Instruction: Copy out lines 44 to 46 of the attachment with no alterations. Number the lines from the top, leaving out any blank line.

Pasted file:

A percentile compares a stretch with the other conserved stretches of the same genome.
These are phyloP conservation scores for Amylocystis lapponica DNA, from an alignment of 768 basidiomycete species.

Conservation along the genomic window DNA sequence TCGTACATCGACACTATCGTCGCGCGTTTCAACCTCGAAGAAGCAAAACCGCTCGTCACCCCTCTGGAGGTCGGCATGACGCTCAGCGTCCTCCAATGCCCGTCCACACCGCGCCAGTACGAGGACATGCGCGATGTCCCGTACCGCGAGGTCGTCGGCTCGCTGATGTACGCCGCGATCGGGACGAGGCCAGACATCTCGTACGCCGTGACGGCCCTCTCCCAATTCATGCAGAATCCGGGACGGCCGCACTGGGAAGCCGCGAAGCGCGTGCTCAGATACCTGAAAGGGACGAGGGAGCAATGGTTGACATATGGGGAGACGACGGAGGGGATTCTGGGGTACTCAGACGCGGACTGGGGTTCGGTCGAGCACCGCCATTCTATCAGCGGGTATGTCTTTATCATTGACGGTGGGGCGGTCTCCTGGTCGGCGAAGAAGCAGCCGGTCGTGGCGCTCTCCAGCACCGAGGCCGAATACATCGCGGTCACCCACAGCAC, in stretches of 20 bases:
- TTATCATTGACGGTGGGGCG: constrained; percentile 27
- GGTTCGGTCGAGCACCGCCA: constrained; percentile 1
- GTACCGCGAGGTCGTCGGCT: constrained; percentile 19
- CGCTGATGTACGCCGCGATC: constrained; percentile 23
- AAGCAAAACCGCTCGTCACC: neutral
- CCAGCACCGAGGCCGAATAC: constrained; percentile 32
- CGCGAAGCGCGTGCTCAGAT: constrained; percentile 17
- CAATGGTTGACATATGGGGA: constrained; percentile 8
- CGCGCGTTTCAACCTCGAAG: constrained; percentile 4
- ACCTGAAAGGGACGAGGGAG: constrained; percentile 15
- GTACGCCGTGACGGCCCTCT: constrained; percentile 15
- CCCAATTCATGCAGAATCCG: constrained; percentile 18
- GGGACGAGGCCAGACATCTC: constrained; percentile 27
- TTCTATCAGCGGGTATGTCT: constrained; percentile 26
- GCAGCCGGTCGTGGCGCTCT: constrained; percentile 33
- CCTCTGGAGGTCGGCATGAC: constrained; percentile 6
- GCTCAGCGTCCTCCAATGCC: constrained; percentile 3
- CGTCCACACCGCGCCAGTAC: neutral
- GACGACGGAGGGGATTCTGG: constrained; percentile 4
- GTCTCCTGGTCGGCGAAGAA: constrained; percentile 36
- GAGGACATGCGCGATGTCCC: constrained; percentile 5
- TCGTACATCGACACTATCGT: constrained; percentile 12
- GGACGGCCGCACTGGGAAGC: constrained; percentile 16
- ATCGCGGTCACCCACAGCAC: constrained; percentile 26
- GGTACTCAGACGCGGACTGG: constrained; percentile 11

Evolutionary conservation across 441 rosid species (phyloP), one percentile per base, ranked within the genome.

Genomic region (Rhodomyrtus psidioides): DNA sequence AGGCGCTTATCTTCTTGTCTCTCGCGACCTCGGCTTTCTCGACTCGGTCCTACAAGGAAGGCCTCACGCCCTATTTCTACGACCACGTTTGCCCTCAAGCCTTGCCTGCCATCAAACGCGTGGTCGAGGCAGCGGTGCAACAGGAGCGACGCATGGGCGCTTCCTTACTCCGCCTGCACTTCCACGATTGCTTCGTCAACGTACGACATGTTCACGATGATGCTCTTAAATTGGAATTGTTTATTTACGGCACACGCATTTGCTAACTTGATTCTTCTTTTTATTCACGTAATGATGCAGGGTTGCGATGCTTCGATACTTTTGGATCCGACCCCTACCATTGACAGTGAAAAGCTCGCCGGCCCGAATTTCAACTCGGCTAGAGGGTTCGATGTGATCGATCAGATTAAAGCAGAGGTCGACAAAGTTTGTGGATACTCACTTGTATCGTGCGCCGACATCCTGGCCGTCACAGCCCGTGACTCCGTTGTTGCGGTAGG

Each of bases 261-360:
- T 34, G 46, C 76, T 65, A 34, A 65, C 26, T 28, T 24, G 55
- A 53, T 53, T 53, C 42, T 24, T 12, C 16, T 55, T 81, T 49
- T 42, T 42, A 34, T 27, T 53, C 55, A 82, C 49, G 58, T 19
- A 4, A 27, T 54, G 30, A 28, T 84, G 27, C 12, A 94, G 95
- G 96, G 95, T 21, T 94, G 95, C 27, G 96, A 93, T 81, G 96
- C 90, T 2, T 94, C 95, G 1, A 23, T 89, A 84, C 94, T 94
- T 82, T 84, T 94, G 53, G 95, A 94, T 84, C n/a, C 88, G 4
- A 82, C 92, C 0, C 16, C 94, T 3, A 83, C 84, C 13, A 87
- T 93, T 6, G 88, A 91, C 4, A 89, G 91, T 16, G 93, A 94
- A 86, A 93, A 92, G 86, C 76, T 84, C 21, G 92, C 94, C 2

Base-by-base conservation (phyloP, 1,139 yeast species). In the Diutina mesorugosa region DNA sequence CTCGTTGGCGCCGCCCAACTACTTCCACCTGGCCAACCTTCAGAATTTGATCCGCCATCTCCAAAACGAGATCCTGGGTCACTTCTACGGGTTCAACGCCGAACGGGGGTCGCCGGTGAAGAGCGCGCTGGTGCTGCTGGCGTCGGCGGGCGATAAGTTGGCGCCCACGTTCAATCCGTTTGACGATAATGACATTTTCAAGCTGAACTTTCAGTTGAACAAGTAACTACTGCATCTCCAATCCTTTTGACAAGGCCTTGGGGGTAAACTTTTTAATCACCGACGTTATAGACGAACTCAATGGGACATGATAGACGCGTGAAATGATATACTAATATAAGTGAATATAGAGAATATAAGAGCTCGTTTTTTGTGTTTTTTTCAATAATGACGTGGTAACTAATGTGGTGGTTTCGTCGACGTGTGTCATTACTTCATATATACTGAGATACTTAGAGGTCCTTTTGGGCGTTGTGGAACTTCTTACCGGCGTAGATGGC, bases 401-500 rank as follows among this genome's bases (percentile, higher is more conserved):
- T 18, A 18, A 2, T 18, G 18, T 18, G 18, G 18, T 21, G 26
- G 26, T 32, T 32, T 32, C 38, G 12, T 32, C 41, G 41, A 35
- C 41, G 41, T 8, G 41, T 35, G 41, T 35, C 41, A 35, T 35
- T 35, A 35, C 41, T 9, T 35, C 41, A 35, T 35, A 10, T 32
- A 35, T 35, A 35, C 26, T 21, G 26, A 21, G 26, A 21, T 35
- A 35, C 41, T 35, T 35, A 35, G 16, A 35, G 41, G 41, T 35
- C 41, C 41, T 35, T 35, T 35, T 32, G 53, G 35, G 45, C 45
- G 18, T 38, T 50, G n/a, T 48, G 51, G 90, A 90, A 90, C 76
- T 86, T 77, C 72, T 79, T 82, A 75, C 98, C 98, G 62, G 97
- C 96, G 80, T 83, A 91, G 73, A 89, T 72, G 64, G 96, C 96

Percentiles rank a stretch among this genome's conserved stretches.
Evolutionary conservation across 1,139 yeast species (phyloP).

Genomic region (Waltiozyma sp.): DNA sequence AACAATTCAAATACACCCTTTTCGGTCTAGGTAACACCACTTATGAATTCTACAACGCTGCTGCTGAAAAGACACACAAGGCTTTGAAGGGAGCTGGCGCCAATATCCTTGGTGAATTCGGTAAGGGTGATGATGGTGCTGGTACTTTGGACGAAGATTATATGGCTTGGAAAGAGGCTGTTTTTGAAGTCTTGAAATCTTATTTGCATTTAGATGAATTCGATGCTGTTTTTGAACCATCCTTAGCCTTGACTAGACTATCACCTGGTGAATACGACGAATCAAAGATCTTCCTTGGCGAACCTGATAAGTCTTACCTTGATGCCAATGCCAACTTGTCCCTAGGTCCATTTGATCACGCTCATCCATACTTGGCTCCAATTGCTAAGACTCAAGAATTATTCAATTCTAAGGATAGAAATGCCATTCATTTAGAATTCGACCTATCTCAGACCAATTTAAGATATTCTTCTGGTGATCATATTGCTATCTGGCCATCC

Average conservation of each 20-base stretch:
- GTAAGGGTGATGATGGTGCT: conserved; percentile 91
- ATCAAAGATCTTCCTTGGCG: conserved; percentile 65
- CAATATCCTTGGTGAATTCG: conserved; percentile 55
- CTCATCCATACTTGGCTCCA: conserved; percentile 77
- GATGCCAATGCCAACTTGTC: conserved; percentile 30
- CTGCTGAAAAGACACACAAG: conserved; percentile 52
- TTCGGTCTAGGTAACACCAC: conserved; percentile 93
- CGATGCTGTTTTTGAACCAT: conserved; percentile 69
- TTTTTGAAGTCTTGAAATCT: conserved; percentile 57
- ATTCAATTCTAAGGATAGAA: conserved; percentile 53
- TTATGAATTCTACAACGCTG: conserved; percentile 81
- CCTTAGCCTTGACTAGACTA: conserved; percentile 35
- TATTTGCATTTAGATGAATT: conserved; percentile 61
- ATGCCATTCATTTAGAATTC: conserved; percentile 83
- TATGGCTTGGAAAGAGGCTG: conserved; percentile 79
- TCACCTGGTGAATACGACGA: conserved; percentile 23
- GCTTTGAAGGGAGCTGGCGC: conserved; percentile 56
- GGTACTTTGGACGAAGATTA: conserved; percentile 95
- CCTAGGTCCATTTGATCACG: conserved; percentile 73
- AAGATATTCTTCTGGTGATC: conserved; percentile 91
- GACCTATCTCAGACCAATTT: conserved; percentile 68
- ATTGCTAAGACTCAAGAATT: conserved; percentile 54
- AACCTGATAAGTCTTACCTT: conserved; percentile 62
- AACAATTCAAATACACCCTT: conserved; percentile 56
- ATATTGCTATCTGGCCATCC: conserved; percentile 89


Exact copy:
- G 26, T 32, T 32, T 32, C 38, G 12, T 32, C 41, G 41, A 35
- C 41, G 41, T 8, G 41, T 35, G 41, T 35, C 41, A 35, T 35
- T 35, A 35, C 41, T 9, T 35, C 41, A 35, T 35, A 10, T 32